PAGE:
A Jack-Jack film might take place many years after the previous two -- even as a teenager, no one can figure out the youngest Incredible's abilities. But instead of creating a character arc that would lead to a definitive answer, Jack's journey could instead meditate on the lack of one. Sometimes, the qualities and quirks that define a person can't be neatly categorized or pigeon-holed, and even though Jack feels pressured to define himself as a member of a world-renowned team, he must learn that he doesn't need to fully understand himself to accept who he is.

The T-Rex Family

It ain't easy being "The Good Dinosaur." Pixar's take on one of the most popular nerdy fixations ranks among the most disliked films in its catalog, thanks to a lightweight story and a distracting lack of originality. Even so, there is still fun to be had at Clawtooth Mountain. Aside from a few minor subplots, Pixar has never told a story about a father and his daughter. The T-Rex family that Arlo meets on his journey -- old man Butch and his daughter Ramsey, specifically -- provides a solid framework by which the studio could change that.

In our proposed feature, a dino from Butch's past ambushes the Longhorn ranch and mortally wounds Nash, sending a grieving Butch on a quest for revenge. Ramsey, shaken by her father's callousness, catches up to him and is quickly introduced to the parts of her father's life never told around a campfire. One of the biggest indicators of adulthood is being able to acknowledge that your parents had lives, history, and baggage long before they had children. Ramsey could face that rocky reality, while Butch would have to realize that opening up to his daughter is the only way he can keep his family together.

Gill And The Tank Gang

There are few Pixar characters done dirtier than Gill and "Tank Gang." Though Gill and his crew were supposed to be a prominent part of "Finding Dory," their subplot was cut and they were delegated to a paltry post-credits gag. Their absence was sorely felt throughout the movie. Justice must be served -- it's time for Pixar to answer Bloat's recurring question: "Now what?"

After escaping captivity (again) and reaching the ocean floor, Gill and the tank gang might travel the seas in search of a new home. It's a simple scenario, but the Pixar-style twist is that it doesn't end happily. As the fish cruise through the ocean, each member finds a place where they could prosper as individuals, but reject them to stay with the group in hopes that maybe, just maybe, they'll find a home that pleases everybody. Gill would ultimately realize that, as much as he loves his group of misfits, sometimes the right thing to do as a leader is to disband and say goodbye.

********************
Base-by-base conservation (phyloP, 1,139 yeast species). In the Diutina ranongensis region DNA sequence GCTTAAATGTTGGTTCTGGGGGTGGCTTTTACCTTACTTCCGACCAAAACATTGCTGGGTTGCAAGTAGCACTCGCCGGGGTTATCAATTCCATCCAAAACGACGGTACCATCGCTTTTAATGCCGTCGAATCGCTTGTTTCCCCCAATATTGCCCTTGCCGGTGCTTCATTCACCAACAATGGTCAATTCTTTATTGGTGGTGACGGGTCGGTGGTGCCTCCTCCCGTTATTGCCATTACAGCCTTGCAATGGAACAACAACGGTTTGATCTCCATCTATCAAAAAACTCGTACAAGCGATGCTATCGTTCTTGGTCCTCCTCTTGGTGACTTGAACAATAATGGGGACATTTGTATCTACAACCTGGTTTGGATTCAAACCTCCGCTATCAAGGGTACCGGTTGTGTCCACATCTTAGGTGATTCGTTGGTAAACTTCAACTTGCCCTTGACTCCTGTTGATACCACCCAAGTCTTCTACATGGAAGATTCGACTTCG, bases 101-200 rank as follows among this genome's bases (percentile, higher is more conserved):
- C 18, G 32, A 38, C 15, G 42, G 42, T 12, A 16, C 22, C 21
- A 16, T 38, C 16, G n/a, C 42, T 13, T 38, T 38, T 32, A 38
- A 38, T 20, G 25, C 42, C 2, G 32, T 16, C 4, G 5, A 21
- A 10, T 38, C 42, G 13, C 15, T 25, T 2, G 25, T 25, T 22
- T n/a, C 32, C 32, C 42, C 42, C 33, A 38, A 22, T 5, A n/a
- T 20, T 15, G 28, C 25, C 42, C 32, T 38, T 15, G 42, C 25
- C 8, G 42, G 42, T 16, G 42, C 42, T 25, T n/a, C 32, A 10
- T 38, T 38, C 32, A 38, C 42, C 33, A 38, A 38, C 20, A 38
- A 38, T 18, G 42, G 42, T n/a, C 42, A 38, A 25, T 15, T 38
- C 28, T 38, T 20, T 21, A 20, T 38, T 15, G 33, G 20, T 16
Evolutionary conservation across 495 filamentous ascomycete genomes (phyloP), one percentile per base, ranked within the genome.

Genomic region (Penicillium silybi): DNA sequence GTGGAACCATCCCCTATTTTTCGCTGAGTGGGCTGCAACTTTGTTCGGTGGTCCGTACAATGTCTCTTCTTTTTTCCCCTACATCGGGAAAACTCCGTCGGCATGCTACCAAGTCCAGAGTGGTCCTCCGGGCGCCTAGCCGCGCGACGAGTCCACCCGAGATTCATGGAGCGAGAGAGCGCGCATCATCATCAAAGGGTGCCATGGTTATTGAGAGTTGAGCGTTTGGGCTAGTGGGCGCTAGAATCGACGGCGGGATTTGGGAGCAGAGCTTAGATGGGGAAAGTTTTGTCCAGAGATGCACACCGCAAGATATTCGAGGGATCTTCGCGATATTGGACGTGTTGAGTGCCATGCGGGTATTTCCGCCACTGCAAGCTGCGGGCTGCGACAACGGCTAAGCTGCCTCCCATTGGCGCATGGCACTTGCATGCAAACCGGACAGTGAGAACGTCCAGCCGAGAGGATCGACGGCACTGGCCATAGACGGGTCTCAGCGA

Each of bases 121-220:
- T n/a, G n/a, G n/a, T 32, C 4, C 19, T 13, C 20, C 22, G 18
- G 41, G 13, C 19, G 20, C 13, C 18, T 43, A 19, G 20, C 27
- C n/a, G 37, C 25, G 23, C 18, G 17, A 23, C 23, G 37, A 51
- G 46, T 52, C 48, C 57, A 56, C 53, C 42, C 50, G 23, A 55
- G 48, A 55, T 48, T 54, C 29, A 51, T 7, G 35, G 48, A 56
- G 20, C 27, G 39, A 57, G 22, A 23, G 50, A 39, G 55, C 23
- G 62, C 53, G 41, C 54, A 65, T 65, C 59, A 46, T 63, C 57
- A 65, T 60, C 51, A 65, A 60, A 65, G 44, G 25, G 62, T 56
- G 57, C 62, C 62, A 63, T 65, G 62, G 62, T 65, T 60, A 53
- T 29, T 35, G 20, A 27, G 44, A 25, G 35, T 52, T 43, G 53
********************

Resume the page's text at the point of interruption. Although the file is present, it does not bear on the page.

Sarge And Fillmore

A defining coming-of-age moment in the 21st century is realizing that most (but not all) Pixar stories are told with opposing pairs. Woody and Buzz. Marlin and Dory. Joy and Sadness. When heads butt, conflict comes naturally, breeding believable character development. One of Pixar's more obvious pairings is Lightning McQueen and Mater from 2006's "Cars"; one's a hotshot hotrod from the racing circuit, the other's a humble blue-collar worker in the boonies. 

Among the many faces Lightning meets in Radiator Springs, two gas-guzzling layabouts stand out: Sarge, a short-tempered jeep war veteran, and Fillmore, a free-loving '60s Volkswagen Type 2 who listens to Jimi Hendrix. Together, they embody the political divide of America in the late '60s, representing those who went to war in Vietnam and those who opposed it.

Though they were never integral to the movies that feature them, the counterculture and countermeasure cars have been known to clash over petty affairs. Pairing these two and giving them a shared goal would result in an enjoyable cross-country adventure, heavy on transparent political metaphor (another "Cars" staple). With their playful banter and bickering, Sarge and Fillmore could explore new parts of their wacky world and bring the essence of Emeryville's finest to the forefront.

Frozone

Lucius Best has always felt like the odd man out in the "Incredibles" series, a super man in blue surrounded by a family in red. In fact, it's arguable his most obvious function in the franchise is to remind audiences that Bob, Helen, Violet, Dash, and Jack-Jack aren't the only superheroes around. Though that's extremely limiting for one of Pixar's only Black characters, Frozone could also serve as an anchor to introduce the wider super community.